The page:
What is "bodily injury"?

23 March 2017


Pel-Air Aviation Pty Ltd v Casey [2017] NSWCA 32

In November 2009, Ms Karen Casey was a nurse employed by Care Flight (NSW). She was travelling on a small aircraft to Samoa to evacuate a patient and her husband to Melbourne. The aircraft was scheduled to refuel at Norfolk Island on the return journey but bad weather resulted in the pilot conducting an emergency landing of the aircraft at sea. While all of the persons on board were eventually rescued, Ms Casey suffered significant physical and mental injuries, including post traumatic stress disorder (“PTSD”), as a result of the incident.

The appeal

Under Article 17 of the 1999 Montreal Convention relating to International Carriage by Air (“Montreal Convention”), which is incorporated into Australian law by the Civil Aviation (Carriers’ Liability) Act 1959 (Cth), “the carrier is liable for damage sustained in case of death or bodily injury of a passenger“. The main issue on appeal was whether the primary judge erred at first instance in concluding that Ms Casey’s PTSD constituted a “bodily injury” as the term is used in the Montreal Convention: [2015] NSWSC 566.

The primary judge had concluded that the evidence before her established “that the PTSD which Ms Casey suffers… is consequent on damage to her brain and to other parts of her bodily processes which have had the result that her brain is no longer capable of functioning normally”. In coming to this conclusion, the primary judge pointed to the failure of Ms Casey to respond to treatment as indicating organic damage to the brain and that any ongoing dysfunction to Ms Casey’s brain was consistent with chemical changes in her brain and alterations in her brain’s neurotransmitter pathways.

Pel-Air submitted first that the case authorities did not justify a conclusion that any change in bodily condition or function was sufficient to constitute “bodily injury” within the meaning of the Montreal Convention. Secondly it also submitted that if the primary judgment involved a conclusion that indicated, on the evidence before it, that Ms Casey’s PTSD was a manifestation of some damage to her body, it was an erroneous conclusion.

The verdict

Joint expert evidence was tendered in relation to the effect of PTSD on the brain. In summary, while the experts agreed that brain malfunction is a chemical issue and if the brain’s neurotransmitter chemicals “are malfunctioning that is going to cause an abnormality in the function of the brain”, it was speculative to suggest that these abnormalities “might lead to changes in the architecture or the structure of the brain”.

Macfarlan JA concluded that the case authorities confirmed that while the expression “bodily injury” connotes damage to a person’s body, it did not exclude consideration of damage to a person’s brain and therefore “if the evidence in a particular case demonstrates that there has been a physical destruction of a part or parts of the brain, “bodily injury” will have been proved”. His Honour went on to state that it is sufficient if the physical injury can be proved. In the present case, there was no proof that Ms Casey’s PTSD resulted from actual physical damage to her brain and the biochemical changes in Ms Casey’s brain do not constitute “bodily injury”. Citing the English and American case authorities, His Honour concluded at [51],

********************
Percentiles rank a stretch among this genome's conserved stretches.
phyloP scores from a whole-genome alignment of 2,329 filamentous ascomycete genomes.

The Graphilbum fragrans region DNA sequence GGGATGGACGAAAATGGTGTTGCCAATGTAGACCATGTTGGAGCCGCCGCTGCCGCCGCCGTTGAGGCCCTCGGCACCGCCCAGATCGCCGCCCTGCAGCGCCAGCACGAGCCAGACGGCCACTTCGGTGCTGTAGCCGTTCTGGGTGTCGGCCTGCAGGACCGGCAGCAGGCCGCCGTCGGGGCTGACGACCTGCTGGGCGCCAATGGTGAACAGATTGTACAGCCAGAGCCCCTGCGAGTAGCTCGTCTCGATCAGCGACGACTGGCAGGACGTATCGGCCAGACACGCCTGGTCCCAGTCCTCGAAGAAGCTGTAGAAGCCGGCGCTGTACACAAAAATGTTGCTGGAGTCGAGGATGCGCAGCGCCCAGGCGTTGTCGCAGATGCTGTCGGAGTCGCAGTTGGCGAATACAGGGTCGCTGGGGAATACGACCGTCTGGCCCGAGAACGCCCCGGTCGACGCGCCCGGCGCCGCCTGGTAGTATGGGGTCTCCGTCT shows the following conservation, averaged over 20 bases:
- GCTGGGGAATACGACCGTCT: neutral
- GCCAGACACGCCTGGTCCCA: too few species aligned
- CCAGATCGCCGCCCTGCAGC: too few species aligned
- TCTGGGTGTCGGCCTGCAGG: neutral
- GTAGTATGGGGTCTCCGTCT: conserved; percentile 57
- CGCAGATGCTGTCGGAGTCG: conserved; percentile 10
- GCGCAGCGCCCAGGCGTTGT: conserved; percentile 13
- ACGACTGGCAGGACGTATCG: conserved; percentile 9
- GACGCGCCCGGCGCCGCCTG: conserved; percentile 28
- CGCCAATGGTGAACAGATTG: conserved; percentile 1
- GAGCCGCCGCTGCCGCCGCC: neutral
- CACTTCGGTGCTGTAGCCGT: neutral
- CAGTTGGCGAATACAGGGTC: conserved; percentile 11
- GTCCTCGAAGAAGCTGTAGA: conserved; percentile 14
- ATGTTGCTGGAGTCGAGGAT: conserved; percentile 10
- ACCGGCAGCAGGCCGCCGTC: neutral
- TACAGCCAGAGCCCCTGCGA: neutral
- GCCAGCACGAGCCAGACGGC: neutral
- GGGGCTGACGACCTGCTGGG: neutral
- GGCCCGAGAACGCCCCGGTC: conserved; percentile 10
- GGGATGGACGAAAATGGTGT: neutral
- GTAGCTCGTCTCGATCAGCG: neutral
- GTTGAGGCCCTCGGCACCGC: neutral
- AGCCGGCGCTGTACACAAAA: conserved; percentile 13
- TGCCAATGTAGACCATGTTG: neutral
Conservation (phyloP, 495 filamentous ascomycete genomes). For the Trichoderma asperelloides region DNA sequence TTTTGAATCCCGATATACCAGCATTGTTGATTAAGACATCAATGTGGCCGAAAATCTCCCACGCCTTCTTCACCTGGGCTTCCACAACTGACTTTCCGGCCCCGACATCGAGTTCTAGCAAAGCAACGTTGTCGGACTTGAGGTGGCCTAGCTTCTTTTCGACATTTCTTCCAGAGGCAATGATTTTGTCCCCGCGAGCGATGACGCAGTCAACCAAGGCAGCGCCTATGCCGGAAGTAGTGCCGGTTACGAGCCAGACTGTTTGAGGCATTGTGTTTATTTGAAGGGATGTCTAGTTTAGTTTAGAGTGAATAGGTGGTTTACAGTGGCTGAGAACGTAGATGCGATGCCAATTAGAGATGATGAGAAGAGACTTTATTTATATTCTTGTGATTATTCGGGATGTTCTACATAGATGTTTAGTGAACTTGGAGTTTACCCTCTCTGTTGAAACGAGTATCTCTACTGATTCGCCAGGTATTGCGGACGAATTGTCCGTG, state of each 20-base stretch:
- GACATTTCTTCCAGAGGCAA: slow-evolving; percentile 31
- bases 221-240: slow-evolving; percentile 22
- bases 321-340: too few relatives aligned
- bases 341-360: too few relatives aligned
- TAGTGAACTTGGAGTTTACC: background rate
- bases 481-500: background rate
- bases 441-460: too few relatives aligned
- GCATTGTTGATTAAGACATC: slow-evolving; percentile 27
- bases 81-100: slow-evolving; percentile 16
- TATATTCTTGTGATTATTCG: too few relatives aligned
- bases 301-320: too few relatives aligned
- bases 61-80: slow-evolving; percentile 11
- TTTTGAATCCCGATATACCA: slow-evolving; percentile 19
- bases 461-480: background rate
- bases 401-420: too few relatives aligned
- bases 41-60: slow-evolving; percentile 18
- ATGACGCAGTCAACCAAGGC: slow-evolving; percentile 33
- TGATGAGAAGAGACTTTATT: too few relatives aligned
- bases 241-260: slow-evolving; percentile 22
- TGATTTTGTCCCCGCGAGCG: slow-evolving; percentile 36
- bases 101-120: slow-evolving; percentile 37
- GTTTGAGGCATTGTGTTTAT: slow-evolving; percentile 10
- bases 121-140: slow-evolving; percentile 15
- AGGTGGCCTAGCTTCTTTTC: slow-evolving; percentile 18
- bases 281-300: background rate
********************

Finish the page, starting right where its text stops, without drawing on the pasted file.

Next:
I consider that it is insufficient for a claimant to prove that the function of his or her brain has changed or even that chemical changes have occurred in it. In the absence of compelling medical evidence to the contrary, such malfunctioning or chemical changes cannot fairly be described as “injuries” to the body. Moreover, importance must be attached to the adjective “bodily” as a limiting word. It clearly draws a distinction between bodily and mental injuries: mental injuries are covered only if they are a manifestation of physical injuries, or if they result from physical injuries (including physical injuries to the brain).

Given that the expert evidence tendered only justified a conclusion that Ms Casey’s brain was malfunctioning as a result of biochemical changes and there was no evidence that it reflected physical changes, His Honour accepted both submissions from Pel-Air.

The appeal also went on to consider Ms Casey’s award of damages and recovery of costs of funds management. In relation to the issues about the award of damages, it is also of note that His Honour concluded that “attendant care serves” as defined in s15(1) of the Civil Liability Act 2002 (NSW) can also include emotional support.

What does this mean for Air Carriers and Insurers?

This decision confirms the view that mental injuries which do not derive from physical injuries are not compensable under the Montreal Convention. This is beneficial for air carriers and their insurers because, despite the growing trend for plaintiffs to allege various types of mental injury, it will restrict the ability of courts to award damages for these types of claims.

This article was written by Simon Liddy, Partner, Matthew Brooks, Partner and Carol Cheng, Solicitor.

The HWL Ebsworth National Aviation Team advises the aviation industry and its insurers on liability matters, commercial arrangements and regulatory compliance throughout Australia, the Pacific and Asia. If you would like further information on this article and the potential implications this decision may have on your operations, please contact a member of our team.

Subscribe to HWL Ebsworth Publications and Events

HWL Ebsworth regularly publishes articles and newsletters to keep our clients up to date on the latest legal developments and what this means for your business.

To receive these updates via email, please complete the subscription form and indicate which areas of law you would like to receive information on.

Contact us